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On leaving the old guard and welcoming the new

In the past, we used to view China as being very far away from us geographically, but this has changed in the age of globalization and the birth of the “global village.” The development that took place in China last week therefore concerns us in our economy and security because it concerns global international and economic balances.

The 19th national congress of the Chinese Communist Party not only extended the term of President Xi Jinping for five years, but it went much more beyond that. It has enshrined Xi’s political thought on communism in the constitution. This is an unprecedented move that was only achieved by Mao Zedong’s successors after their retirement.

If we take into consideration that we are talking about the world’s second greatest economy and its most populous country, then the introduction of an extraordinary leadership there is a global event that concerns countries near and far.

Belonging to the age is not an easy or light decision. It is a decision to adopt change, openness, coexistence and partnership. It requires a shift in regulations, mentalities and tools. It requires a comprehensive vision, executive plans and the ability to attract partners to join a workshop never before seen in the region.

Ghassan Charbel

It is true that the US economy is still on top and that its military is the most advanced. But it is also true that the American system is no longer able to produce a constant stream of extraordinary leaders who are immune to scandals created by journalism and the internet. It was also clear that Russia has, a hundred years after the Bolshevik Revolution, witnessed the rise of a new czar, as the Economist magazine reported. It is clear though that the new czar was able to improve the situation in his country in international balances, more than he did in rehabilitating its economy to be able to compete on the long-term.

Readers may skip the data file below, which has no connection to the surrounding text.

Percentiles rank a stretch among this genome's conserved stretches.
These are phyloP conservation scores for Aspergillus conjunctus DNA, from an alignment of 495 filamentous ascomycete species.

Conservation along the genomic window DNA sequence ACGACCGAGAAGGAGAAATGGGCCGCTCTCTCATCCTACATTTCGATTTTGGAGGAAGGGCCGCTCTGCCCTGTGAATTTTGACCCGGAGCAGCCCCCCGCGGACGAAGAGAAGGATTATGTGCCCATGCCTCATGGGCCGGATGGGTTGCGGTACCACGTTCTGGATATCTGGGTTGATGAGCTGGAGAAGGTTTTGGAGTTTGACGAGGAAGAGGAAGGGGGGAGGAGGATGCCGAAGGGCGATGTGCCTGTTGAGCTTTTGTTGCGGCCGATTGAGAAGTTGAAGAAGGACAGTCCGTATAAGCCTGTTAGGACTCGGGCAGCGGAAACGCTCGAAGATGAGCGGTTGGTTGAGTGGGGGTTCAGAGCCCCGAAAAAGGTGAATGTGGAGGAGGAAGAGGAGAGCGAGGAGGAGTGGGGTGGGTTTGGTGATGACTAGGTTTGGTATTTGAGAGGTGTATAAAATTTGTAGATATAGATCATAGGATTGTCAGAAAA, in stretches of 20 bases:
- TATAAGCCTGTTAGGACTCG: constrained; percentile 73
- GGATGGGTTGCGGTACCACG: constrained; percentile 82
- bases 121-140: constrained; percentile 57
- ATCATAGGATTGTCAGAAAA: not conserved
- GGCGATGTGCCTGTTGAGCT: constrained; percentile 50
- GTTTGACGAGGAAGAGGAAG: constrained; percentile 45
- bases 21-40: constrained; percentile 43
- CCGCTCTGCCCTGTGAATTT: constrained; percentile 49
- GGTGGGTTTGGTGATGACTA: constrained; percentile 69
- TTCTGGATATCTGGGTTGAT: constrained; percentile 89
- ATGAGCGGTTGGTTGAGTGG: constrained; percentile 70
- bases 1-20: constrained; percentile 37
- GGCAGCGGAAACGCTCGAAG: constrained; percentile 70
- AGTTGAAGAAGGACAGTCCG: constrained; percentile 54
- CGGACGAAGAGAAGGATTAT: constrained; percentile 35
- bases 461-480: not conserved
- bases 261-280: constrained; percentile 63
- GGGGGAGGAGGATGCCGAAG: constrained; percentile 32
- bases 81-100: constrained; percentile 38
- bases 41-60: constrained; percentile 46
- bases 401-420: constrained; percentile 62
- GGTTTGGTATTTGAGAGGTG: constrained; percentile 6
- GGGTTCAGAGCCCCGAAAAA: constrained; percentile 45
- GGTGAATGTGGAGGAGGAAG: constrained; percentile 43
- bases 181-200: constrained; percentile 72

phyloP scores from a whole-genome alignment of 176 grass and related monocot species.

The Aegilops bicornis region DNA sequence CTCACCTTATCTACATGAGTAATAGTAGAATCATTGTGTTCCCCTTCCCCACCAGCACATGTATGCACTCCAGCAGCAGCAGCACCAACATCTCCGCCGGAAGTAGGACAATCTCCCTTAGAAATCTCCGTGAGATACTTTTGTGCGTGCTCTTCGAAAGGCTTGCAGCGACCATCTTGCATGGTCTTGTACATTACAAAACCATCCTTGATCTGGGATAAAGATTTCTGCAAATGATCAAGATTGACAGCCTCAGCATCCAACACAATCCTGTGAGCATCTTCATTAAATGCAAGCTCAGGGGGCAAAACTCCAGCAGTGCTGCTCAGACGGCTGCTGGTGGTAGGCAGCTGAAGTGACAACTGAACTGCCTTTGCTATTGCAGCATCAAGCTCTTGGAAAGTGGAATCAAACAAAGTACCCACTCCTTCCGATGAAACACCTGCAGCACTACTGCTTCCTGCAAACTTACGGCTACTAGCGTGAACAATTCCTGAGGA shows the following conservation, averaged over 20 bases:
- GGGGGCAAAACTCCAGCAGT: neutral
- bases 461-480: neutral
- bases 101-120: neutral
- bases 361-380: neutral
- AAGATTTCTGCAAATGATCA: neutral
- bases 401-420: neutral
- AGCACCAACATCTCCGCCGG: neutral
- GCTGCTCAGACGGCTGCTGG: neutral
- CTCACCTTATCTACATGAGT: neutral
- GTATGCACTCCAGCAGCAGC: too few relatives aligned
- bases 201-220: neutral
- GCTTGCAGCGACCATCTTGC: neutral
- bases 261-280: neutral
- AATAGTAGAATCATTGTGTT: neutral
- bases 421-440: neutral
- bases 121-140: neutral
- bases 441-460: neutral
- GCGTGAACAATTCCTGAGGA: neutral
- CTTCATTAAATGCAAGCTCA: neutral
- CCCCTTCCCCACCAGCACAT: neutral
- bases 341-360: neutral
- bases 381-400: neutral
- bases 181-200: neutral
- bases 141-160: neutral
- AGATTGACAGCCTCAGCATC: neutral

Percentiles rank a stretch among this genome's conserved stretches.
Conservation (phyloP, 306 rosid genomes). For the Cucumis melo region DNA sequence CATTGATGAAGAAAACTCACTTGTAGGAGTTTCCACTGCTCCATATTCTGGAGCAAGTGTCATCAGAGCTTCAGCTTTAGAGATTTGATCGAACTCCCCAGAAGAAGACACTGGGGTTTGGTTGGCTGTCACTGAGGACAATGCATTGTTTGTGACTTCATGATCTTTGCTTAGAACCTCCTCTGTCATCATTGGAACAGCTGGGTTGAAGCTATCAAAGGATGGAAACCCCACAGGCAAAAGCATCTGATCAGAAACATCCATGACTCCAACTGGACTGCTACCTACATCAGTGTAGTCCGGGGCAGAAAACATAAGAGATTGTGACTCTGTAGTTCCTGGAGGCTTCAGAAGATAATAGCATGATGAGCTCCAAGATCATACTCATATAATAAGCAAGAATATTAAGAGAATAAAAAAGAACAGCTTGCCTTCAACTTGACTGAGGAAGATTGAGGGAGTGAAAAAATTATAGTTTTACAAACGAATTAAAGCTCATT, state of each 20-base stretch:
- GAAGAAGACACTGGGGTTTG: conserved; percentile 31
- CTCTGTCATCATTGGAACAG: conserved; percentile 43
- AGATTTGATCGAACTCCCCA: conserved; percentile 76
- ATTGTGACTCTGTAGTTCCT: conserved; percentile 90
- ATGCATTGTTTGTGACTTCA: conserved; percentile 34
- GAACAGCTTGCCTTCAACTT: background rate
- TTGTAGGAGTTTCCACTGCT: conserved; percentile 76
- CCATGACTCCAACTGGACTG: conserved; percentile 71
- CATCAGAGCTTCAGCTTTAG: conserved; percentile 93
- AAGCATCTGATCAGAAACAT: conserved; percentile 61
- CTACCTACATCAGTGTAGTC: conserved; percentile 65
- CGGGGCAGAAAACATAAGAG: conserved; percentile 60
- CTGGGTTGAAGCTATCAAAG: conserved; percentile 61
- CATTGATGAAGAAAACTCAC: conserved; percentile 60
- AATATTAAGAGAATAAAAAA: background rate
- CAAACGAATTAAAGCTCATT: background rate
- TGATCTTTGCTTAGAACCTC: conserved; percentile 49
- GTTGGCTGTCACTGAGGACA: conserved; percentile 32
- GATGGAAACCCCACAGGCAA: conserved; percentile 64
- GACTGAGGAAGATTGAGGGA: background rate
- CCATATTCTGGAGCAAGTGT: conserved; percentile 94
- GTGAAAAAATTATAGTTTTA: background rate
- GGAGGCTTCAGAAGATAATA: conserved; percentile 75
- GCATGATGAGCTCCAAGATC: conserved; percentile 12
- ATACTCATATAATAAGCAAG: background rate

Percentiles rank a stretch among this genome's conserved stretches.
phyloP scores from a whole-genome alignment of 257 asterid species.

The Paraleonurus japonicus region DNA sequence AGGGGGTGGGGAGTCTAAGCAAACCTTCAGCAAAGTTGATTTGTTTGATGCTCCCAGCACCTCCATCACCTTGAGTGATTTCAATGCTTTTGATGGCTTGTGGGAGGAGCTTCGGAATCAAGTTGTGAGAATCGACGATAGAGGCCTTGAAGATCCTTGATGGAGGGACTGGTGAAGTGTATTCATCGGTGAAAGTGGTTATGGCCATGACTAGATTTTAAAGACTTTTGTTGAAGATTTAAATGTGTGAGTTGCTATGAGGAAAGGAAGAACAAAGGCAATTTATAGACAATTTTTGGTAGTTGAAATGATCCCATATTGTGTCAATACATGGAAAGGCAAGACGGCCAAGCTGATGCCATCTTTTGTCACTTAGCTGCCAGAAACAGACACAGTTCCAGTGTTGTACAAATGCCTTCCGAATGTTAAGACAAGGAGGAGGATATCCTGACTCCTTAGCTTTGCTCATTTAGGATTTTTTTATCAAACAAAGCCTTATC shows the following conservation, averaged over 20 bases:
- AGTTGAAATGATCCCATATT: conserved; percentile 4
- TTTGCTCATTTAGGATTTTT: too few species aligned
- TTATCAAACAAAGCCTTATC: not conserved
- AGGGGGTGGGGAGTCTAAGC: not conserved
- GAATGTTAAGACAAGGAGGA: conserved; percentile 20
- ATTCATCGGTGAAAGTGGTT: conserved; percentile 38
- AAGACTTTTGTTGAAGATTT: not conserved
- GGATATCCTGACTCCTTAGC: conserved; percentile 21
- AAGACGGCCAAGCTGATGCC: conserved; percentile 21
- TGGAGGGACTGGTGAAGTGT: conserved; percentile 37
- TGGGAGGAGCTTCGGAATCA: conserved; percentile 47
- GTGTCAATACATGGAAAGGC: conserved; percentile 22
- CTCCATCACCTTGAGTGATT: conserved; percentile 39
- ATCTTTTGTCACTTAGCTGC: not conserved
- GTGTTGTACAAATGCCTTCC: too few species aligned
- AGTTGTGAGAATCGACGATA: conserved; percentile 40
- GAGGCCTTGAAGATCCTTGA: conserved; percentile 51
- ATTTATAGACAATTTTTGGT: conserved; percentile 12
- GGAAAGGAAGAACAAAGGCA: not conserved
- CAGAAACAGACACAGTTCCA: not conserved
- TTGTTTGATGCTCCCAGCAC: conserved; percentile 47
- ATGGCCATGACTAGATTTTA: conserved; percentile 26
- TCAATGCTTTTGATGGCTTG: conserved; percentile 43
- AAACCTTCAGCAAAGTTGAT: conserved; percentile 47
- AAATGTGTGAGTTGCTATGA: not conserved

‘Great Captain’

The truth is that Xi owes a lot to Deng Xiaoping, who soon after Mao’s death sought to take the major and difficult decision to join the modern age. Deng was the first to give the signal that labels such as “Great Captain” were no longer suitable in our world. “Comrade Deng” took a firm decision to prevent Mao from ruling China from his grave. He preserved the sanctity of the grave, but he opened a window and buried many rulings of the “Red Book” after they were no longer applicable in a changing world. This is how Mao remained a party machine that includes some 90 million members, who are guarantors of stability, while Deng’s disciples embarked on a journey in search of prosperity.

Over the past five years, Xi played a major role in solidifying the image of a new China and in bolstering its position. The world took note of Deng’s students in helping hundred of millions of Chinese get out of poverty and the numbers backed the credibility of dreams.

On the outside, it is enough to point to the Belt and Road initiative, for which Beijing dedicated $124 billion, in order to bolster trade and its influence in new markets.

In January, Xi attended the Davos World Economic Forum where he delivered a speech that ardently defended globalization and warned against protectionist policies. It was said at the time that US President Donald Trump, who had only assumed his post weeks earlier, was the main target of this speech.

Mao’s successor stole the spotlight and it became clear that the Chinese age was coming, albeit a bit late.

As I sat at the forum hall, I felt dejected that the Arab world had not yet taken the decision to belong to the age.